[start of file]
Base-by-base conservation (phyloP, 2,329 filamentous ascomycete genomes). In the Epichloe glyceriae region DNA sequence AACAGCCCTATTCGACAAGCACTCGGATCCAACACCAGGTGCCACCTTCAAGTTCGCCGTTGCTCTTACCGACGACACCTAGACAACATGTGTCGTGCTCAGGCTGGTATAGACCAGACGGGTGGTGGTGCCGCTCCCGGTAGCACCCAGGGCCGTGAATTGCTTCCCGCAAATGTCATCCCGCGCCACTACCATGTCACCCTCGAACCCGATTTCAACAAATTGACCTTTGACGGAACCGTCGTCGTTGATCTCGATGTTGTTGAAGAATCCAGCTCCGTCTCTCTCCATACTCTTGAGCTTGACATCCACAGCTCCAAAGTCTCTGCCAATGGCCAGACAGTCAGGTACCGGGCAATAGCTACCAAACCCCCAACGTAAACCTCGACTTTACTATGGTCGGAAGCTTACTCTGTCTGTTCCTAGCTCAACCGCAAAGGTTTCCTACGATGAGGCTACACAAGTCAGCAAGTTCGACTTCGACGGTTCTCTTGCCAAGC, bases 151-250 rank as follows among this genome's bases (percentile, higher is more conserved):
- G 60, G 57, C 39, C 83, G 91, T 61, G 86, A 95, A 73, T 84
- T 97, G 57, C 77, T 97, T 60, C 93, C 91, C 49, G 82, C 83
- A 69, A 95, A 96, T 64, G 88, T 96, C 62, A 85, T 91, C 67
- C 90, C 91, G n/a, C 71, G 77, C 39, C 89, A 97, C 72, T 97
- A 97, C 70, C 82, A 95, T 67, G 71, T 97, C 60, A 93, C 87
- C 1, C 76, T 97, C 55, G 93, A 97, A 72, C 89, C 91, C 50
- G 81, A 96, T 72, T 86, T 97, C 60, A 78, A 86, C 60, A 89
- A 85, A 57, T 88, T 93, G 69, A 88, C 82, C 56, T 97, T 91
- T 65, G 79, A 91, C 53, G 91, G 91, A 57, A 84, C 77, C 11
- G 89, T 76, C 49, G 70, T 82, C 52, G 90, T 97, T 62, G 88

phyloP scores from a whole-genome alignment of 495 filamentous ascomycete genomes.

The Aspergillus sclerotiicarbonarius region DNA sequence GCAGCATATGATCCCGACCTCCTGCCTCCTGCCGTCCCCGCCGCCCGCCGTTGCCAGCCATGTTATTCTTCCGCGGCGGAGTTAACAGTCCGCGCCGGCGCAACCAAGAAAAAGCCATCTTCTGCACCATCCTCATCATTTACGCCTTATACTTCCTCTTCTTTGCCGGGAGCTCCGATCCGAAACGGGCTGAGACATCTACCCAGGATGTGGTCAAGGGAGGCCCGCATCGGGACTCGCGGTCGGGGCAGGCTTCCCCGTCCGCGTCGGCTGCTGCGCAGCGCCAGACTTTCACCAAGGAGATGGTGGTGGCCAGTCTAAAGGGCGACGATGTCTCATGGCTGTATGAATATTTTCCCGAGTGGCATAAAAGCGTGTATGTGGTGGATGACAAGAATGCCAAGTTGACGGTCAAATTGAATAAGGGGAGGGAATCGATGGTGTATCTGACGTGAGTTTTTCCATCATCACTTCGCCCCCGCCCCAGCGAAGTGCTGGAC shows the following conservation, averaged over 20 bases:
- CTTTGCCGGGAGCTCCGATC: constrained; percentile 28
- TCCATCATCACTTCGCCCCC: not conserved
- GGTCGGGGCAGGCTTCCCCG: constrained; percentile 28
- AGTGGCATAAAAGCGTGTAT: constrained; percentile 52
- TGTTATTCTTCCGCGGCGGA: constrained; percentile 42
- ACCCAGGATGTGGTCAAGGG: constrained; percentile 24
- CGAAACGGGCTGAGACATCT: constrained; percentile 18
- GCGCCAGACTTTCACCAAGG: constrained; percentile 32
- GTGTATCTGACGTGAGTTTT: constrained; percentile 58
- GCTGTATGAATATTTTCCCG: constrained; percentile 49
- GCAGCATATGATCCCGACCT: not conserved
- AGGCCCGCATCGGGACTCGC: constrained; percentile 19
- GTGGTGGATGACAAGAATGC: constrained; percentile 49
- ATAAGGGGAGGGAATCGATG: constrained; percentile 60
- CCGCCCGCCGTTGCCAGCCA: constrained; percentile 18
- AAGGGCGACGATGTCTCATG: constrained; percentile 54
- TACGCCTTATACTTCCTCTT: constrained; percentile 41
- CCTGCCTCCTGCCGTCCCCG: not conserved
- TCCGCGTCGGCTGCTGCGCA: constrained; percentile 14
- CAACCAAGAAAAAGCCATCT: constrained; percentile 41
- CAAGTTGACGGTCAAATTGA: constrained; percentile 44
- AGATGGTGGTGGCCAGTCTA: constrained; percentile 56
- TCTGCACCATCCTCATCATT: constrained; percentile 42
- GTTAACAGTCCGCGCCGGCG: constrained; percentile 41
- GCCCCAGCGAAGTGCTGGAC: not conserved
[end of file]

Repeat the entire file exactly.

Base-by-base conservation (phyloP, 2,329 filamentous ascomycete genomes). In the Epichloe glyceriae region DNA sequence AACAGCCCTATTCGACAAGCACTCGGATCCAACACCAGGTGCCACCTTCAAGTTCGCCGTTGCTCTTACCGACGACACCTAGACAACATGTGTCGTGCTCAGGCTGGTATAGACCAGACGGGTGGTGGTGCCGCTCCCGGTAGCACCCAGGGCCGTGAATTGCTTCCCGCAAATGTCATCCCGCGCCACTACCATGTCACCCTCGAACCCGATTTCAACAAATTGACCTTTGACGGAACCGTCGTCGTTGATCTCGATGTTGTTGAAGAATCCAGCTCCGTCTCTCTCCATACTCTTGAGCTTGACATCCACAGCTCCAAAGTCTCTGCCAATGGCCAGACAGTCAGGTACCGGGCAATAGCTACCAAACCCCCAACGTAAACCTCGACTTTACTATGGTCGGAAGCTTACTCTGTCTGTTCCTAGCTCAACCGCAAAGGTTTCCTACGATGAGGCTACACAAGTCAGCAAGTTCGACTTCGACGGTTCTCTTGCCAAGC, bases 151-250 rank as follows among this genome's bases (percentile, higher is more conserved):
- G 60, G 57, C 39, C 83, G 91, T 61, G 86, A 95, A 73, T 84
- T 97, G 57, C 77, T 97, T 60, C 93, C 91, C 49, G 82, C 83
- A 69, A 95, A 96, T 64, G 88, T 96, C 62, A 85, T 91, C 67
- C 90, C 91, G n/a, C 71, G 77, C 39, C 89, A 97, C 72, T 97
- A 97, C 70, C 82, A 95, T 67, G 71, T 97, C 60, A 93, C 87
- C 1, C 76, T 97, C 55, G 93, A 97, A 72, C 89, C 91, C 50
- G 81, A 96, T 72, T 86, T 97, C 60, A 78, A 86, C 60, A 89
- A 85, A 57, T 88, T 93, G 69, A 88, C 82, C 56, T 97, T 91
- T 65, G 79, A 91, C 53, G 91, G 91, A 57, A 84, C 77, C 11
- G 89, T 76, C 49, G 70, T 82, C 52, G 90, T 97, T 62, G 88

phyloP scores from a whole-genome alignment of 495 filamentous ascomycete genomes.

The Aspergillus sclerotiicarbonarius region DNA sequence GCAGCATATGATCCCGACCTCCTGCCTCCTGCCGTCCCCGCCGCCCGCCGTTGCCAGCCATGTTATTCTTCCGCGGCGGAGTTAACAGTCCGCGCCGGCGCAACCAAGAAAAAGCCATCTTCTGCACCATCCTCATCATTTACGCCTTATACTTCCTCTTCTTTGCCGGGAGCTCCGATCCGAAACGGGCTGAGACATCTACCCAGGATGTGGTCAAGGGAGGCCCGCATCGGGACTCGCGGTCGGGGCAGGCTTCCCCGTCCGCGTCGGCTGCTGCGCAGCGCCAGACTTTCACCAAGGAGATGGTGGTGGCCAGTCTAAAGGGCGACGATGTCTCATGGCTGTATGAATATTTTCCCGAGTGGCATAAAAGCGTGTATGTGGTGGATGACAAGAATGCCAAGTTGACGGTCAAATTGAATAAGGGGAGGGAATCGATGGTGTATCTGACGTGAGTTTTTCCATCATCACTTCGCCCCCGCCCCAGCGAAGTGCTGGAC shows the following conservation, averaged over 20 bases:
- CTTTGCCGGGAGCTCCGATC: constrained; percentile 28
- TCCATCATCACTTCGCCCCC: not conserved
- GGTCGGGGCAGGCTTCCCCG: constrained; percentile 28
- AGTGGCATAAAAGCGTGTAT: constrained; percentile 52
- TGTTATTCTTCCGCGGCGGA: constrained; percentile 42
- ACCCAGGATGTGGTCAAGGG: constrained; percentile 24
- CGAAACGGGCTGAGACATCT: constrained; percentile 18
- GCGCCAGACTTTCACCAAGG: constrained; percentile 32
- GTGTATCTGACGTGAGTTTT: constrained; percentile 58
- GCTGTATGAATATTTTCCCG: constrained; percentile 49
- GCAGCATATGATCCCGACCT: not conserved
- AGGCCCGCATCGGGACTCGC: constrained; percentile 19
- GTGGTGGATGACAAGAATGC: constrained; percentile 49
- ATAAGGGGAGGGAATCGATG: constrained; percentile 60
- CCGCCCGCCGTTGCCAGCCA: constrained; percentile 18
- AAGGGCGACGATGTCTCATG: constrained; percentile 54
- TACGCCTTATACTTCCTCTT: constrained; percentile 41
- CCTGCCTCCTGCCGTCCCCG: not conserved
- TCCGCGTCGGCTGCTGCGCA: constrained; percentile 14
- CAACCAAGAAAAAGCCATCT: constrained; percentile 41
- CAAGTTGACGGTCAAATTGA: constrained; percentile 44
- AGATGGTGGTGGCCAGTCTA: constrained; percentile 56
- TCTGCACCATCCTCATCATT: constrained; percentile 42
- GTTAACAGTCCGCGCCGGCG: constrained; percentile 41
- GCCCCAGCGAAGTGCTGGAC: not conserved